In the Galleries: Jim French, Before Colt
BY Christopher Harrity
April 09 2014 4:00 AM ET
In the heady "Mad Men" days of the '60s, the man who later pioneered the art form of male nude photography was working as a commercial artist in New York.
Jim French's work from the period survives in the French archives and is a revealing look back into both the style of the day and the visual antecedents to his ground-breaking work as "Rip Colt."
A show in Palm Springs on May 17 at the Nat Reed Gallery will feature French's work, much of it from his time as a portraiture artist for Columbia Records. French created exquisite ink wash drawings for use on album covers, including potraits of Barbra Streisand, Frank Sinatra, Johnny Mathis, and more. The show will also include an original color portrait of Maria Callas that never got used because she changed hairstyles while French was creating it.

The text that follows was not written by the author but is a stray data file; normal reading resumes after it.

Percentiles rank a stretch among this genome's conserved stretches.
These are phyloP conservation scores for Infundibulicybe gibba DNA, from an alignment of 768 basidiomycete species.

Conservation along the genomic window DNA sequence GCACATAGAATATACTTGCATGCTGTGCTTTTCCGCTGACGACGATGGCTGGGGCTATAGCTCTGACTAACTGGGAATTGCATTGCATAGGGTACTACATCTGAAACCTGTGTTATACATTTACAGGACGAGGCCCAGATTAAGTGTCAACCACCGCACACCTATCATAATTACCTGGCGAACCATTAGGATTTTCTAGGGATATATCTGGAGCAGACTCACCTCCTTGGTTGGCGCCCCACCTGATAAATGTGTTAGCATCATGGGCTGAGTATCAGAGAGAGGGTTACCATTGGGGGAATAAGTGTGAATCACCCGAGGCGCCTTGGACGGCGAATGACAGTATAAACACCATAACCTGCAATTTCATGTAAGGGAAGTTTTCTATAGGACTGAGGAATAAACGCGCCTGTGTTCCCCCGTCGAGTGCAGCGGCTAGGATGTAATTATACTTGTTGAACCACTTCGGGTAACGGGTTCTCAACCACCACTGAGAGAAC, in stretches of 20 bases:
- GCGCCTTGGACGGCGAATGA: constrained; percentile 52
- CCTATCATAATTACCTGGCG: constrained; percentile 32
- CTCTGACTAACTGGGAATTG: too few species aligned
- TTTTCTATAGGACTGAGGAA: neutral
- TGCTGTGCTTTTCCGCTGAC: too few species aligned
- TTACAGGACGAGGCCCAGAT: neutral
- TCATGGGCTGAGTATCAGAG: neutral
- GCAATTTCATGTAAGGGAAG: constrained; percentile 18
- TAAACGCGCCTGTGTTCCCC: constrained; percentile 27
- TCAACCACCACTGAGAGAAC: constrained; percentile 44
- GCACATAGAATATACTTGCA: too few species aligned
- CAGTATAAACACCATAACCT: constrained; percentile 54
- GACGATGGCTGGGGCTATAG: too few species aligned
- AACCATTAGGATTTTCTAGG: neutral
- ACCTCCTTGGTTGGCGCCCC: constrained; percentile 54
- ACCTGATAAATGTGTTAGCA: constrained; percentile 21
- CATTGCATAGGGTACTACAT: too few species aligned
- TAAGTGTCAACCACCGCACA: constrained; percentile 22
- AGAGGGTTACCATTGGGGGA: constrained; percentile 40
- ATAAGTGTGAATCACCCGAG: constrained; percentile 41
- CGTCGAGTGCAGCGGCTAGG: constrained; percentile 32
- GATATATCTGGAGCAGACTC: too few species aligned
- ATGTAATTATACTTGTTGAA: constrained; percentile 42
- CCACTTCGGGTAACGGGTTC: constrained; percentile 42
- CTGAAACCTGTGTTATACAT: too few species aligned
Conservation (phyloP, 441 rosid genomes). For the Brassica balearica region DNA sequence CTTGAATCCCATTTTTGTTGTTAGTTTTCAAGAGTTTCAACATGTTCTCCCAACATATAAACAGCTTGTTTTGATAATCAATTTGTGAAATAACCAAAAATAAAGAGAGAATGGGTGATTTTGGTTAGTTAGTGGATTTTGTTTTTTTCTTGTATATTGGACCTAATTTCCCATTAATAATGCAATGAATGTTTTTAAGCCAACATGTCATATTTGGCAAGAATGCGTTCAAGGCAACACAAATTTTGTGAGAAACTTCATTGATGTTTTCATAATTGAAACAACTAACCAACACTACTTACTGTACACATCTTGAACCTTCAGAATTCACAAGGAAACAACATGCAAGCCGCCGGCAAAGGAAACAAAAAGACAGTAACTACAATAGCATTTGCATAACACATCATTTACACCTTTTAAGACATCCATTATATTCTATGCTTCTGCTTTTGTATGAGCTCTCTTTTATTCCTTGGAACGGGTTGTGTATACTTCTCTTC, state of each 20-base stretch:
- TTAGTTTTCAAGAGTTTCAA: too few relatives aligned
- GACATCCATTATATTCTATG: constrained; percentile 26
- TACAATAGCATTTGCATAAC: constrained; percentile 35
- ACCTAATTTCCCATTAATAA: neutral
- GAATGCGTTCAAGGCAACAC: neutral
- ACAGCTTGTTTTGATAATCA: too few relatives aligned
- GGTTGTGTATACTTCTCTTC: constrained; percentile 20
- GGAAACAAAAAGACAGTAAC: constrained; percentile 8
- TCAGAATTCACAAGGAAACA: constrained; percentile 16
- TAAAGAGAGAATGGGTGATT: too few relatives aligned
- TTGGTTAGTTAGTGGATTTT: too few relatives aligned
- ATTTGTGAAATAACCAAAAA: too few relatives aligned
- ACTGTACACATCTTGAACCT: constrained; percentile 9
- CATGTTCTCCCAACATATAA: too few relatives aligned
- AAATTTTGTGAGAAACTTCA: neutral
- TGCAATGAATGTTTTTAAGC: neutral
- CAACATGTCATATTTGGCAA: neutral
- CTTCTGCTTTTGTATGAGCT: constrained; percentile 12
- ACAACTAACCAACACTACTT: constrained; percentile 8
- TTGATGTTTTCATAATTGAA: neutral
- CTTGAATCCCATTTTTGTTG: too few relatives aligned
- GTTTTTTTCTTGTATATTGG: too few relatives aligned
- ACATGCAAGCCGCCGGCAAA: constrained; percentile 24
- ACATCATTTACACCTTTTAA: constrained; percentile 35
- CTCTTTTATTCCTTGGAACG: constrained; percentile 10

Also on display are the gouaches from French's time at Tamis Keefe, which created the market for illustrated textiles at high end department stores. Plus, it will feature fashion illustrations for Neiman Marcus and a selection of personal drawings.
Jim French BC
Nat Reed Gallery
Saturday May 17, 2014
333 N. Palm Canyon
Palm Springs, CA. 92262
- Gay Artists & Artwork From Around the Globe | Artist Spotlight
- 19 Shows LGBT Viewers Can't Miss This Fall
- Faking It's Michael J. Willett Is the Teen Heartthrob We've Been Waiting For
- Fergie: Labels and Love
- Louisiana Judge Strikes Down State's Marriage Ban
- Three Charged in Attack on Gay Couple in Philly